Q: It has been noticed that the media are extremely reluctant in using the *F-word* even when dealing with political groups that define themselves as fascist. Why do you think this is the case?
CF: The easiest answer is the fear of being suited for defamation. This is something that happens quite often and that is used by some far right organizations as a source of money. Beyond this, however, there are at least two more interesting explanations. First, a lack of clarity in the meaning of the word. As a social scientist, I believe we are partially responsible for this. Too much confusion exists when it comes to define the far, extreme, and radical right. The fact that these terms are often used as synonyms and that have a strongly (negative) moral connotation doesn’t help. To put it in a very simple way: the extreme right opposes democracy tout court, voicing for the re-establishment of authoritarian and/or totalitarian orders associated with exclusionary forms of nationalism rooted in ethnic, cultural/religious prejudices. In this sense fascism is extreme right. A second reason has to do with broader value changes in our societies. The fading away of classic political ideologies among important parts of the electorate, makes ideological labels anachronistic to qualify most contemporary political actors. As ideological adjectives are no longer in use, knowledge of the historical meaning of terms is also lost especially among the youngest. Why then media observers should use words that are unknown or too difficult to understand for broad audiences?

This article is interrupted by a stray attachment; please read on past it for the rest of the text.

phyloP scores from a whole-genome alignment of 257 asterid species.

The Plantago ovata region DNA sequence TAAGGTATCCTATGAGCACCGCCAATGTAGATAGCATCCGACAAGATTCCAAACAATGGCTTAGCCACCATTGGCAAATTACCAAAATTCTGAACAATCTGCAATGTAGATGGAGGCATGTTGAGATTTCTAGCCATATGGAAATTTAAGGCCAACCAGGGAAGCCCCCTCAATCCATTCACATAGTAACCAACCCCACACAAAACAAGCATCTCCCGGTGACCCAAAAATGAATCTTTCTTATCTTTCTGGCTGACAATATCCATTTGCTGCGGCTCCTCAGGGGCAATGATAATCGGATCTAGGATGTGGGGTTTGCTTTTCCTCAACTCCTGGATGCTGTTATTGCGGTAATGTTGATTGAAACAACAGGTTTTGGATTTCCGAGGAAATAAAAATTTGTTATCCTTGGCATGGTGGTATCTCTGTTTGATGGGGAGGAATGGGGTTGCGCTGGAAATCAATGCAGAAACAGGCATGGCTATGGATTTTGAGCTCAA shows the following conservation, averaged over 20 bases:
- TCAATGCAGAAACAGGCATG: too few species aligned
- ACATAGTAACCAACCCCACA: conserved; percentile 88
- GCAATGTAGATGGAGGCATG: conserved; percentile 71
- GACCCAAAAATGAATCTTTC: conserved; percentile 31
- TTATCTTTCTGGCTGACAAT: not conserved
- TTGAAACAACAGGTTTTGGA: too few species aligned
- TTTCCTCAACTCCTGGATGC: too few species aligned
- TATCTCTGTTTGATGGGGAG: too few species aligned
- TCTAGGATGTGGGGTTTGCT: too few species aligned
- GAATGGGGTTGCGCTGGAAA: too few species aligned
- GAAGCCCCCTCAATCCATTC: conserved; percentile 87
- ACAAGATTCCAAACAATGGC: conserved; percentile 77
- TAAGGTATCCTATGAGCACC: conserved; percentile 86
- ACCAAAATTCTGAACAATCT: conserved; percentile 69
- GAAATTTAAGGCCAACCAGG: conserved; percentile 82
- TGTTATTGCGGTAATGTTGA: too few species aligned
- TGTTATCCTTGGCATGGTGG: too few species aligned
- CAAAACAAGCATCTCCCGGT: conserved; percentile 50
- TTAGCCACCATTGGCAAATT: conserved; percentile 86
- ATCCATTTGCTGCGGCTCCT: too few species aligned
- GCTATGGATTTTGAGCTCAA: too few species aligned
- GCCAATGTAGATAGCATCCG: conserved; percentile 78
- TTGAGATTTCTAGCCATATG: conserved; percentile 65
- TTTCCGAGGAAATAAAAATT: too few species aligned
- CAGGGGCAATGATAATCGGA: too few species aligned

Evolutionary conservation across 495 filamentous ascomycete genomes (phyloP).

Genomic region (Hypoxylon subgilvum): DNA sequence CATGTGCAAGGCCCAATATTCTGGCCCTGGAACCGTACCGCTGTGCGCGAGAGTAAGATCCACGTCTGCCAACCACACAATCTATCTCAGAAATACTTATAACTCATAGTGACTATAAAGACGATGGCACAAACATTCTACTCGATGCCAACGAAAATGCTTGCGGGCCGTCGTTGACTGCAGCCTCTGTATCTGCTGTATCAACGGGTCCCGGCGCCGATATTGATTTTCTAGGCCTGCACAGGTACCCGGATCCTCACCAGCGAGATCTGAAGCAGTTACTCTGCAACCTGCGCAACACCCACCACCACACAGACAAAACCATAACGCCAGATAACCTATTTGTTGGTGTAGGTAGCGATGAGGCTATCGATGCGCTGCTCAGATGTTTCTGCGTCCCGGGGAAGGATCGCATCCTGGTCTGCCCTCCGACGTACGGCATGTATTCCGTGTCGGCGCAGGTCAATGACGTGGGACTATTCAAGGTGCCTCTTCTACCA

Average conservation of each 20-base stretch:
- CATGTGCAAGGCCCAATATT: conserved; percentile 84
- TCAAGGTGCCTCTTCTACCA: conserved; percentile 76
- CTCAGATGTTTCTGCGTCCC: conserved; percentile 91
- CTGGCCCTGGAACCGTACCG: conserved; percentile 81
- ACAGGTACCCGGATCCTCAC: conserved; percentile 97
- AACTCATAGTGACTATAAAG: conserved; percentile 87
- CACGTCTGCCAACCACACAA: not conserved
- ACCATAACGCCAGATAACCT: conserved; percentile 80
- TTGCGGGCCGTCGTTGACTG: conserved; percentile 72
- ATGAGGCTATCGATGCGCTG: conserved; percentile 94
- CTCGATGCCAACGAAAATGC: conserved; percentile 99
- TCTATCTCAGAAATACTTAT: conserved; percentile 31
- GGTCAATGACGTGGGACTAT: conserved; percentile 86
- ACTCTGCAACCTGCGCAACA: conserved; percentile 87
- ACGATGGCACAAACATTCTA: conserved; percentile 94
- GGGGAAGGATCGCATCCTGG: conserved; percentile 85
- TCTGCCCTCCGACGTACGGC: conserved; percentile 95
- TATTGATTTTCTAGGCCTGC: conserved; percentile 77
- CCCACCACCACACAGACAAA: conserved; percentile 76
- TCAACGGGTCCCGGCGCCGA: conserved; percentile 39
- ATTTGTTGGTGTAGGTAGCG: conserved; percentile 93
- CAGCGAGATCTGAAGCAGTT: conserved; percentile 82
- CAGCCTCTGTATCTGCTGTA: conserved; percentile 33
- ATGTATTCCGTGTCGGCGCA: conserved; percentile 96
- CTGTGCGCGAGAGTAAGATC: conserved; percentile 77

Q: Normally the media are blamed because they facilitate the success of far right actors by providing legitimacy and visibility to their leaders and issues. Do you think that non radical political movements are less represented in the media compared to more flamboyant and controversial movements? In particular, you studied the case of CasaPound Italia (CPI). Who are they, and how do they manage to be constantly under the spotlight of the media?